“From approximately the same time period, nearby on the Esquiline hill, there are a number of inhumations a fossa (in trenches, as opposed to the cremation burials a pozzo, in pits). The Corinthian olpe, dating to around 720 B.C. and inscribed with the name of its Greek owner, Ktektos, comes from one of these graves. The key question for the history of early Rome is whether the people who bury cremated remains in urns in the Forum Romanum are the same people as, or ethnically distinct from, the ones who practiced inhumation in graves on the Esquiline. ^*^

“One approach to this question, still popular today, is to say that the cremators were Latins, the inhumers Sabines. This argument points out that there are parallels for the inhumations to the south of Latium, and that later on in the Forum cemetery we get a combination of inhumation and cremation burials. This seems to indicate that two different peoples combined with one another, and recalls what the Romans believed happened in the time of Romulus, with the rape of the Sabine women and the subsequent commingling of the two peoples. A form of this approach appears in Ogilvie. ^*^

“A refinement of this hypothesis is given by Torelli (CAH 7.2). He suggests that after the two types begin to appear together, only "princes" are being buried in the cremation graves, because the cremation graves contain primarily the remains of adult males, with weapons. He also thinks that the hut-urn marks the deceased as a head of household, a paterfamilias. The burial practice would thus reflect an increasing degree of social stratification, consistent with the tradition of the kings. Torelli’s softer approach is reasonable. Increasing social stratification appears at the same time in neighboring Etruria (though not, apparently, in the houses which continue to be of uniform type into the 6th century), no doubt a reflection of Greek influence. But the whole idea that we have two distinct cultures combining in 8th century Rome has been called into question. The differences between the pottery and other objects in the graves on the Esquiline and in the Forum are subtle at best. It may be that they represent different time periods as opposed to different ethnic groups (see revised chronology). Finally, the presence of a few early cremations in hut urns on the Esquiline badly upsets the neatness of the scheme. It stems from the desire to rescue some shred of truth from the annalistic tradition on early Rome; but that desire, as we will see more fully next time, is hardly worthy of being fulfilled.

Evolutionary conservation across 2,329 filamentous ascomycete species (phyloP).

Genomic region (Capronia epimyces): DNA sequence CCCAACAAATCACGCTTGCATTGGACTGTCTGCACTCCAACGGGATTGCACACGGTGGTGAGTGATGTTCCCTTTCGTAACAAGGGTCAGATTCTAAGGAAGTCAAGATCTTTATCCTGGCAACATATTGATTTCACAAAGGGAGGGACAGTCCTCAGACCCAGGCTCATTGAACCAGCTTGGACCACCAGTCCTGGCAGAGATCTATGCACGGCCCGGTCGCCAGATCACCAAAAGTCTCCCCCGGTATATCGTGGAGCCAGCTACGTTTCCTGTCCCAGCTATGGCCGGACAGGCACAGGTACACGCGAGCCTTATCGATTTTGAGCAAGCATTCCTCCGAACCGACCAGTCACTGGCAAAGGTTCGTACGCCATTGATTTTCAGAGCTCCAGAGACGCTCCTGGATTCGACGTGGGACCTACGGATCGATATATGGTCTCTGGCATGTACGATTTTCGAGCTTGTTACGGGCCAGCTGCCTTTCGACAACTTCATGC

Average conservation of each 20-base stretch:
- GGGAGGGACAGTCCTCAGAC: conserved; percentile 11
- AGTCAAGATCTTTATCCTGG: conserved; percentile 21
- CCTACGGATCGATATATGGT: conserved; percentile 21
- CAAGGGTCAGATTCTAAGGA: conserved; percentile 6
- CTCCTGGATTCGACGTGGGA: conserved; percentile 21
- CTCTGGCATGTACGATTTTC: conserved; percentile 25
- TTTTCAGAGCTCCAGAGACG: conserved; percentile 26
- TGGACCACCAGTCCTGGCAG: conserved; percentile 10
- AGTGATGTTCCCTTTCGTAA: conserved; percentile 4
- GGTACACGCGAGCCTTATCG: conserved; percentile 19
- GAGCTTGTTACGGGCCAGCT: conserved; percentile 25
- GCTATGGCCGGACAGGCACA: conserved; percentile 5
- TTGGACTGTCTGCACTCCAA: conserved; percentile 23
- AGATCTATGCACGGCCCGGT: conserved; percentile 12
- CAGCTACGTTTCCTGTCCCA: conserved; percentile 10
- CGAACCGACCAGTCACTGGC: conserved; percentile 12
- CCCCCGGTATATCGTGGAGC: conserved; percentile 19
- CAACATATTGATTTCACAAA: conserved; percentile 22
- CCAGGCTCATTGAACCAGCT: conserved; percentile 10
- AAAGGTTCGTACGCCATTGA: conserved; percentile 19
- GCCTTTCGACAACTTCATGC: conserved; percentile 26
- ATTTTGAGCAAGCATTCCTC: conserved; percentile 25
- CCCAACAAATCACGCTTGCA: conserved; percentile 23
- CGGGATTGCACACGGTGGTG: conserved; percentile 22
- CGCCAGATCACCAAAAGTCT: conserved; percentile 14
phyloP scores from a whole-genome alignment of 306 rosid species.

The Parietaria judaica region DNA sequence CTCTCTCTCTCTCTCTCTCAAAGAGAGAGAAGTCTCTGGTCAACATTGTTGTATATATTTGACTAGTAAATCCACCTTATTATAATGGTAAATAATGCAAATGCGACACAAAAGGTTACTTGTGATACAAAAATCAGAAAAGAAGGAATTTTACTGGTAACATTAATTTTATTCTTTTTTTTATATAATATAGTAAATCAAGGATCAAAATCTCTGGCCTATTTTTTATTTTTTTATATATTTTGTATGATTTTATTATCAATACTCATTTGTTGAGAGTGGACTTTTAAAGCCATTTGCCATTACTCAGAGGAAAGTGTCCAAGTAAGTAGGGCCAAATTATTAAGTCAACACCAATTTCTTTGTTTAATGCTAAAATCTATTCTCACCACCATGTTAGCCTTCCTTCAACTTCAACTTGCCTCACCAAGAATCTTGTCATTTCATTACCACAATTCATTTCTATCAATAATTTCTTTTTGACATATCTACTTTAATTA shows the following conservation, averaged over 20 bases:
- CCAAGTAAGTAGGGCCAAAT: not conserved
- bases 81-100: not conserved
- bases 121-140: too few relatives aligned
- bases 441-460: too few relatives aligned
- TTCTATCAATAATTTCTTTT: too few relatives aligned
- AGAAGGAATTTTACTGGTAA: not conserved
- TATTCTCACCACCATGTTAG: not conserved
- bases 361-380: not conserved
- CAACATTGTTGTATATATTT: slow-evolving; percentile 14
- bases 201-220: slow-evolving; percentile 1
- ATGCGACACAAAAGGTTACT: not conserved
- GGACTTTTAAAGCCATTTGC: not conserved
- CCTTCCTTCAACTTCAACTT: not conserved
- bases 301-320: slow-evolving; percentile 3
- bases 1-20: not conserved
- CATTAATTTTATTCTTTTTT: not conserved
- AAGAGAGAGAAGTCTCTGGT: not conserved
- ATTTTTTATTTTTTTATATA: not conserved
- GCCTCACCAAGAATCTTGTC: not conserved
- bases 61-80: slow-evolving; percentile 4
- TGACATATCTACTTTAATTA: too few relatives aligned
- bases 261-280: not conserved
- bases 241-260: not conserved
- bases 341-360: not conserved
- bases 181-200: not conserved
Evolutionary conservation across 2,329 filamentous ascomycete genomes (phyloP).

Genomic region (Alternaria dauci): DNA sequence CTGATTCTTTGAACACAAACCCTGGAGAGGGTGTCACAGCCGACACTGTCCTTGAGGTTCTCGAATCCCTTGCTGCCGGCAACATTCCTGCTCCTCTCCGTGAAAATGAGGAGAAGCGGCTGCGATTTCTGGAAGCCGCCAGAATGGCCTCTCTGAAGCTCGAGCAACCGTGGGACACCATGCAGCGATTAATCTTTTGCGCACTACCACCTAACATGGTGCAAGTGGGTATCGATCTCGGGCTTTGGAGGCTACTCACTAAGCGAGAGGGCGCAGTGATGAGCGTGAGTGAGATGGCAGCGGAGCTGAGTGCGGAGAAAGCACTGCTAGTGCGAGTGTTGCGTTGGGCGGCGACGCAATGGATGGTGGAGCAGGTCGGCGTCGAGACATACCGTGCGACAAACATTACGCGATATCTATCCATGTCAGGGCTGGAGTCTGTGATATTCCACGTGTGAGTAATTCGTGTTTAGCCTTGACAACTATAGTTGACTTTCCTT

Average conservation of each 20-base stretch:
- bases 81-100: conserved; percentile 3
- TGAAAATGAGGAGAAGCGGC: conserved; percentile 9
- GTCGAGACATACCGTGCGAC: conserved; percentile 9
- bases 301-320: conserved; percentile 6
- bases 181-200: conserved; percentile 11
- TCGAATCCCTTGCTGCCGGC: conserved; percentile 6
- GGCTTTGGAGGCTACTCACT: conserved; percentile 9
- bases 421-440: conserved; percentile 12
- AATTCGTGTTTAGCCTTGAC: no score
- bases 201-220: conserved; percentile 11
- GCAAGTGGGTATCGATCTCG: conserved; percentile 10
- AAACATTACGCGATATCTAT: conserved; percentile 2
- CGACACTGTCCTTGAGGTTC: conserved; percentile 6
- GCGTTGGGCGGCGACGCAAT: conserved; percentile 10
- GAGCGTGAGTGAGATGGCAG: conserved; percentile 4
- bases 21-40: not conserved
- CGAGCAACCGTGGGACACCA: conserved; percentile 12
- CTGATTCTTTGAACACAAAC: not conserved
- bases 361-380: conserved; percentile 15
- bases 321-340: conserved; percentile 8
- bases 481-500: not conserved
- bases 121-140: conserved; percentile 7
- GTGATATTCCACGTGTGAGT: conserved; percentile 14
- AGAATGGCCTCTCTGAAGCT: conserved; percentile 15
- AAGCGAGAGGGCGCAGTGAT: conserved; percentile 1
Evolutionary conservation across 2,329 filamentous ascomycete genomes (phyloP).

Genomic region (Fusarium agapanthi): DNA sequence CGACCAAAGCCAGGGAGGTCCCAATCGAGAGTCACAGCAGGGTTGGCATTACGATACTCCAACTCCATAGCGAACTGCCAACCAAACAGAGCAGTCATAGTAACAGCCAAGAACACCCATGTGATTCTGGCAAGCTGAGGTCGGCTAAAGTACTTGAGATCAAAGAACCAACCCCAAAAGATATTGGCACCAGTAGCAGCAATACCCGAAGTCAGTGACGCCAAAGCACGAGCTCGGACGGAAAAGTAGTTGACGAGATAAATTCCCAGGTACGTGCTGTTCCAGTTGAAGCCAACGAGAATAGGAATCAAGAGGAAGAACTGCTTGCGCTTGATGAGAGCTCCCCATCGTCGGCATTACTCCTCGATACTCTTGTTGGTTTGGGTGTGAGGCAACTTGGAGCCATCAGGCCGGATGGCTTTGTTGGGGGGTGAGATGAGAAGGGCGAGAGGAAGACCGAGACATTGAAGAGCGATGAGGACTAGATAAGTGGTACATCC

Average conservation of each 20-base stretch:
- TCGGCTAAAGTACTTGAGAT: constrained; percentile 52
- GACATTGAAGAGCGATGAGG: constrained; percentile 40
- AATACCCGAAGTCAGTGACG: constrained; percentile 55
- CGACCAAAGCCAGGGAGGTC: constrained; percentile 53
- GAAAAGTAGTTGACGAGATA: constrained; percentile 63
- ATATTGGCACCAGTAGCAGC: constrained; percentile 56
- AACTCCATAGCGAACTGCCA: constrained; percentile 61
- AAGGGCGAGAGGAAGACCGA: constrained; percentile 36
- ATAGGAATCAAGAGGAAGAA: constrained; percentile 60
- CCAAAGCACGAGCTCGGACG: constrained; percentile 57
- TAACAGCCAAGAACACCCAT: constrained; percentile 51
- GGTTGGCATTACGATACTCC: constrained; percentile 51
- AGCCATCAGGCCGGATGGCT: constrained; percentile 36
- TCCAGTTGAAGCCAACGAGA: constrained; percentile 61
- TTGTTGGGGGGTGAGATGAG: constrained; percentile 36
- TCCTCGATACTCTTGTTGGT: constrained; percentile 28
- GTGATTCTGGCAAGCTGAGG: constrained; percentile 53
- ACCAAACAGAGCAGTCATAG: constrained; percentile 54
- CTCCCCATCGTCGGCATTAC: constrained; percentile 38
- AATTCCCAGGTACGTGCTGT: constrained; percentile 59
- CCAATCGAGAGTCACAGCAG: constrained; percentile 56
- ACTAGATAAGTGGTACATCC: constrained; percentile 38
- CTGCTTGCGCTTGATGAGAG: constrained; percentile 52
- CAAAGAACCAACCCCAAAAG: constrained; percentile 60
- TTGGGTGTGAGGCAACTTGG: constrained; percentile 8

Image Sources: Wikimedia Commons

Text Sources: Internet Ancient History Sourcebook: Rome ; Internet Ancient History Sourcebook: Late Antiquity ; Forum Romanum ; “Outlines of Roman History” by William C. Morey, Ph.D., D.C.L. New York, American Book Company (1901), \~\; “The Private Life of the Romans” by Harold Whetstone Johnston, Revised by Mary Johnston, Scott, Foresman and Company (1903, 1932) |+|; BBC Ancient Rome ; Perseus Project - Tufts University; ; MIT, Online Library of Liberty, ; Metropolitan Museum of Art, National Geographic, Smithsonian magazine, New York Times, Washington Post, Los Angeles Times, Live Science, Discover magazine, Times of London, Natural History magazine, Archaeology magazine, The New Yorker, Encyclopædia Britannica, "The Discoverers" [∞] and "The Creators" [μ]" by Daniel Boorstin. "Greek and Roman Life" by Ian Jenkins from the British Museum.Time, Newsweek, Wikipedia, Reuters, Associated Press, The Guardian, AFP and various books and other publications.

Last updated October 2018